If you’d like to learn more about the role of privateers in US history and the War of 1812, I recommend these books:

1812: The Navy’s War—George C. Daughan
Patriotic Pirates—The Privateer War for Freedom and Fortune in the American Revolution, Robert H. Patton
The Prize Game—Lawful Looting on the High Seas in the Days of Fighting Sail, Donald A. Petrie
Patriotic Fire: Andrew Jackson and Jean Lafitte at the Battle of New Orleans, Winston Groom
The Other War of 1812: The Patriot War and the American Invasion of Spanish East Florida, James G. Cusick

Award winning author Darlene Marshall’s latest release from Amber Quill Press is historical romance Castaway Dreams: “A dour doctor (after a fashion), a dizzy damsel (more or less), a darling (and potentially delicious) doggy. Unlikely companions sharing adventure on a desert island. One may have fleas.”

On sale now in print and ebook: http://www.amberquill.com/CastawayDreams.html
For more information on Darlene’s novels: http://www.amberquill.com/bio_Marshall.html

Thursday, May 17, 2012

Keturah and Lord Death and Kickstarter

Back in 2007 I wrote this review: "I read a lovely YA romance this weekend, Keturah and Lord Death by Martine Leavitt. It's a fantasy about a heroine who in the manner of Scheherazade staves off death by telling a tale of a young woman who gets lost in the woods, and meets Lord Death. Death will spare her life if she finds her one true love within the span of a day. It's sweet and sad and romantic and very well written."

Now I learn that there's a Kickstarter campaign to make a movie out of Keturah and Lord Death. If you're a fan of this novel, or well-written romantic fantasy for readers of any age, I encourage you to check it out.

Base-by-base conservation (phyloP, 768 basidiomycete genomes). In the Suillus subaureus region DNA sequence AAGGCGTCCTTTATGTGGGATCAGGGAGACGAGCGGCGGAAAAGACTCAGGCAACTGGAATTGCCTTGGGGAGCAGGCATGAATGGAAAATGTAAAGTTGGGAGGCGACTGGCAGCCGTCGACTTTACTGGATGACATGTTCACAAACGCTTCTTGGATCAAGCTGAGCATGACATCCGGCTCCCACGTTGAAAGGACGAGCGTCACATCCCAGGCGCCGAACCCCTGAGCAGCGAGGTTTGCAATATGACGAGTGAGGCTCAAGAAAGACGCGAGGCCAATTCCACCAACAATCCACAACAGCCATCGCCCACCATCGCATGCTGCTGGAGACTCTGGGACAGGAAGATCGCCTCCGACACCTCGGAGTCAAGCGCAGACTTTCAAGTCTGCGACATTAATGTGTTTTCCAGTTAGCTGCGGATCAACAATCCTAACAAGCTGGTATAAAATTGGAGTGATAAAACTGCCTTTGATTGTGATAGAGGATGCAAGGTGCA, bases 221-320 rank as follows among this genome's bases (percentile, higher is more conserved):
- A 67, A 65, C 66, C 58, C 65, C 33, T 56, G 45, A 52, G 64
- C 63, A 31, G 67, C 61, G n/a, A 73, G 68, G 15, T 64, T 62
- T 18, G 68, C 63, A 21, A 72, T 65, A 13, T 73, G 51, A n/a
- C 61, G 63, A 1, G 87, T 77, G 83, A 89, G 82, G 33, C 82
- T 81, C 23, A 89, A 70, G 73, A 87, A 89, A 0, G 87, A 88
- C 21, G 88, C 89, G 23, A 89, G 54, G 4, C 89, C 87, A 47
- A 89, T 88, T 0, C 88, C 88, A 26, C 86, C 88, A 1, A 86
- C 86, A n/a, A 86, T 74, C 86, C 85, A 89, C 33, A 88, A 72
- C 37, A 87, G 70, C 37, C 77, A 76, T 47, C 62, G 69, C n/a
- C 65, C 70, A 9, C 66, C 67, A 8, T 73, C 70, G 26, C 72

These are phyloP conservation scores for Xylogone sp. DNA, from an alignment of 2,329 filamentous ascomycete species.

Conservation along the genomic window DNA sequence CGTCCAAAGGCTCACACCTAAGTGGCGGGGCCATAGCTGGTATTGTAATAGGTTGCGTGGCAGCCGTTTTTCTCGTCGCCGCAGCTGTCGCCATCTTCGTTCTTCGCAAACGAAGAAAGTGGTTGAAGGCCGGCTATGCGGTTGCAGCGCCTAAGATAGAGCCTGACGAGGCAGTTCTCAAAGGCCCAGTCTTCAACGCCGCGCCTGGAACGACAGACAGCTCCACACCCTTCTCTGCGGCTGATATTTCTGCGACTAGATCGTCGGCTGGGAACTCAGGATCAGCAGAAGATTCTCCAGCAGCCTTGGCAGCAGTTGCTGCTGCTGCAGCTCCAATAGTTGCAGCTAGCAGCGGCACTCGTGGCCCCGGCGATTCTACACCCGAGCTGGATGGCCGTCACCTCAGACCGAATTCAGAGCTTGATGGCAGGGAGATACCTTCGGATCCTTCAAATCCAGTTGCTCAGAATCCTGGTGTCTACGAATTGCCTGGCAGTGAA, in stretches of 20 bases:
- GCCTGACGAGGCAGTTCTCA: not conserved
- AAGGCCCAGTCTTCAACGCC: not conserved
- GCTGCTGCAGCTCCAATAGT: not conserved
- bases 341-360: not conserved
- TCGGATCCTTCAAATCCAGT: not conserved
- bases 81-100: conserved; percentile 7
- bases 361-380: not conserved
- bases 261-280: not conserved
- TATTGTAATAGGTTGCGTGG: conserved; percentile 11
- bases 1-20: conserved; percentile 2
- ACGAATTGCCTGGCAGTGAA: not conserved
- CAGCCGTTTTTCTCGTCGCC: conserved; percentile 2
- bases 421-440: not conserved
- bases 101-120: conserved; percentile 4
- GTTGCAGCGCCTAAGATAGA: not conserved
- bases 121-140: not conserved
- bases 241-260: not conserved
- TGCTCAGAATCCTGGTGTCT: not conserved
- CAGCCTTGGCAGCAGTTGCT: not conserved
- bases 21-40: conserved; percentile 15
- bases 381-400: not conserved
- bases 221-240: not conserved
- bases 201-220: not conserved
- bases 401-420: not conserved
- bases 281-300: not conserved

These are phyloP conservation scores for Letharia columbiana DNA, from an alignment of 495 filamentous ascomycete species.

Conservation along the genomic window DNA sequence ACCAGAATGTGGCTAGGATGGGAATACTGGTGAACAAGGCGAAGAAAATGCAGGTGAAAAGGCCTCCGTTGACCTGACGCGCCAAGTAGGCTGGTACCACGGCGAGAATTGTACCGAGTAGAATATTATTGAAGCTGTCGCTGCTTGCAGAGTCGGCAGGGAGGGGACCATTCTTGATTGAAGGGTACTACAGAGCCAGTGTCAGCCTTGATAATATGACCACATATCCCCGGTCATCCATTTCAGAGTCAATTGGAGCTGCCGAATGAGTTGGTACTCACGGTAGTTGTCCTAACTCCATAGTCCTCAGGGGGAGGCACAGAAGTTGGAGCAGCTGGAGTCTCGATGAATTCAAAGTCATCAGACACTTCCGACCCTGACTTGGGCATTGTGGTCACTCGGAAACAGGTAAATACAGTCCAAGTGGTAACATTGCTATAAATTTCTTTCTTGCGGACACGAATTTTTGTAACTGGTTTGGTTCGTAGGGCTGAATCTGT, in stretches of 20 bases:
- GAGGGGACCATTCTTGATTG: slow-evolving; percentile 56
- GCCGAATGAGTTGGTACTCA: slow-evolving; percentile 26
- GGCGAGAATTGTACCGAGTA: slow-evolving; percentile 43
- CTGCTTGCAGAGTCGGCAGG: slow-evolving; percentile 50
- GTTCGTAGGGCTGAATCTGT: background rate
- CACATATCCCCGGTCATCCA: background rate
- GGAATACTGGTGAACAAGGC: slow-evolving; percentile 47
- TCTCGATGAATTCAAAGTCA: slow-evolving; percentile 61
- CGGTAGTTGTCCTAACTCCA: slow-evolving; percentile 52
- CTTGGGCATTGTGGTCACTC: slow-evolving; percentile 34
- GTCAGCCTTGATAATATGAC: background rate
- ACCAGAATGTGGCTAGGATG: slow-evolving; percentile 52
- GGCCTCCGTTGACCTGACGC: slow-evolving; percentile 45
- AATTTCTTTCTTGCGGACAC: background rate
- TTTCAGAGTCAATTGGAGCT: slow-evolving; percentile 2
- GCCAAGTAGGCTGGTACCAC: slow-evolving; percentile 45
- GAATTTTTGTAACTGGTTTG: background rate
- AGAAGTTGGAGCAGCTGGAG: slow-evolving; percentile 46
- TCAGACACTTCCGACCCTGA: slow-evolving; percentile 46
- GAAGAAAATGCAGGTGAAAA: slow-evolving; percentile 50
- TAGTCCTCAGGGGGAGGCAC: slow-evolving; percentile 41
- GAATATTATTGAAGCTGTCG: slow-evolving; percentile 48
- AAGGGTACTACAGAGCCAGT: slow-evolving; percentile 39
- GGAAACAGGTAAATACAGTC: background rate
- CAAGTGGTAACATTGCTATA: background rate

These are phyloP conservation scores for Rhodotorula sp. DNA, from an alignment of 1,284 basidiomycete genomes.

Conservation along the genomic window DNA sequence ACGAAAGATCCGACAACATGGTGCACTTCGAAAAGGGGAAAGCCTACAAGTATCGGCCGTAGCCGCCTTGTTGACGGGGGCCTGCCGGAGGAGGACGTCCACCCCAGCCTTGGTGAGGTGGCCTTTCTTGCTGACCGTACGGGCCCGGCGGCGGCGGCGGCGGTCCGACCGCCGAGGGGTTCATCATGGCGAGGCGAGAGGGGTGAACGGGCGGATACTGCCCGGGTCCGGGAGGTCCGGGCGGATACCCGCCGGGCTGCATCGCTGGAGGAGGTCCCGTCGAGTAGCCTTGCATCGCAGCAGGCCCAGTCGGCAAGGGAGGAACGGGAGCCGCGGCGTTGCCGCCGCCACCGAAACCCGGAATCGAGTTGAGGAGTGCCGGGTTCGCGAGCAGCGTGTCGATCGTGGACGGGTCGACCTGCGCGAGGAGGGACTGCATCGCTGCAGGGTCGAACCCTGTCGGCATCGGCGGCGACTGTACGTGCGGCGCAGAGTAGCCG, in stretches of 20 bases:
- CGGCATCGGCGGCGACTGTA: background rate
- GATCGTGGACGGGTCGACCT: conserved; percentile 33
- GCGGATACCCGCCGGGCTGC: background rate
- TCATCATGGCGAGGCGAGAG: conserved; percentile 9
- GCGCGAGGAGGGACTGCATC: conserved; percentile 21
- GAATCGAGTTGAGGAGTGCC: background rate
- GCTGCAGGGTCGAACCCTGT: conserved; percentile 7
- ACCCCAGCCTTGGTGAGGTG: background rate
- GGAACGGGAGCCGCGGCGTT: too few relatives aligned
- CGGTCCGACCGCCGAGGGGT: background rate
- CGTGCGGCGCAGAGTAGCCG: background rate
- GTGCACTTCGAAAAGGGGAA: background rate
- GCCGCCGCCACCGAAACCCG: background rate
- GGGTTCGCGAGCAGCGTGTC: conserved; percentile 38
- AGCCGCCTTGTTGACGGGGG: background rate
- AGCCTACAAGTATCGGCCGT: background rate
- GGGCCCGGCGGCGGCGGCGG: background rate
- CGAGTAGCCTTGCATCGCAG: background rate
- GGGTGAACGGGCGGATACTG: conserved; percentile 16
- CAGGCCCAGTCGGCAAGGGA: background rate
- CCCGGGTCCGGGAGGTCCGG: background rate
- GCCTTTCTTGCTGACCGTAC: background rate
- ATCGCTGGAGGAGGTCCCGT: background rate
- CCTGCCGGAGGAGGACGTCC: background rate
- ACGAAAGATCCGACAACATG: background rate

Waiting for Nook Editions?

I know many of you are Nook users, and I'm a B&N fan myself.  However, they're not always as fast off the mark as some other sites to get my books out for sale.  So, if you're anxious to purchase Castaway Dreams, and I know you are, remember that you can load ePub and PDF files onto your Nook reader.  Those are discounted at this site and are also available at All Romance eBooks.

Wednesday, May 16, 2012

Whew! All editions of Castaway Dreams now on sale.

The print, ebook and Kindle editions of Castaway Dreams are now available from the usual suspects, or in the queue (Nook, Fictionwise, I'm looking at you!) With the release of the paper edition I've set up my Goodreads giveaway, where you have a chance to win a signed copy of Castaway Dreams between now and mid-August. Click on the link for the details.

In the meantime, I'm hard at work on my next novel and waiting on reviews of Castaway Dreams. Remember to please take a moment to rate the novel if you belong to one of the book social media sites.  It means a great deal to authors when they get reader feed-back, and thanks!

Monday, May 14, 2012

On the radio

Friday, May 18 I'll be discussing Castaway Dreams on Conner Calling, the phone-in ltalk show about books on WUFT FM, 89.1.  You can hear it streaming by following the link, and you can email questions if you're not in the local area.

Also, Castaway Dreams is now in Kindle edition at Amazon, and the print edition will be out very soon. More on that later.

Thursday, May 10, 2012


The Temporary WifeThe Temporary Wife by Mary Balogh
My rating: 5 of 5 stars

I re-read this classic Signet Regency romance last night because it's one of my comfort reads.  The author's use of words is so careful, the mood building done so well, that I like to take it off the shelf every now and then to remind myself of how a small book can be done so beautifully.

View all my reviews


Straight: The Surprisingly Short History Of HeterosexualityStraight: The Surprisingly Short History Of Heterosexuality by Hanne Blank
My rating: 4 of 5 stars

I found this book fascinating, and eye-opening.  The author starts from a unique perspective: her partner is intersex (XXY) and appears androgynous.  Is her partner male, female, or both?  Is the author heterosexual or homosexual? Blank challenges the reader to re-examine his/her/hir attitudes about sexuality and how it's defined, and how we are shaped by cultural and sexual "doxa".  

View all my reviews

Tuesday, May 08, 2012

Castaway Dreams now on sale!

It's release day for the ebook edition of Castaway Dreams, with the print and Kindle editions to follow later this month. It's been a long road for me to get this book written, because the heroine, Daphne, is so unlike me.  She's sweet and giggles and thinks everybody is her friend. Me, I'm much more like the curmudgeonly hero, Alexander.  There would be times when I'd be writing Castaway Dreams, Daphne would say something sarcastic, and I'd have to mentally slap myself and say, "No, Darlene's the sarcastic one. Daphne's sweet."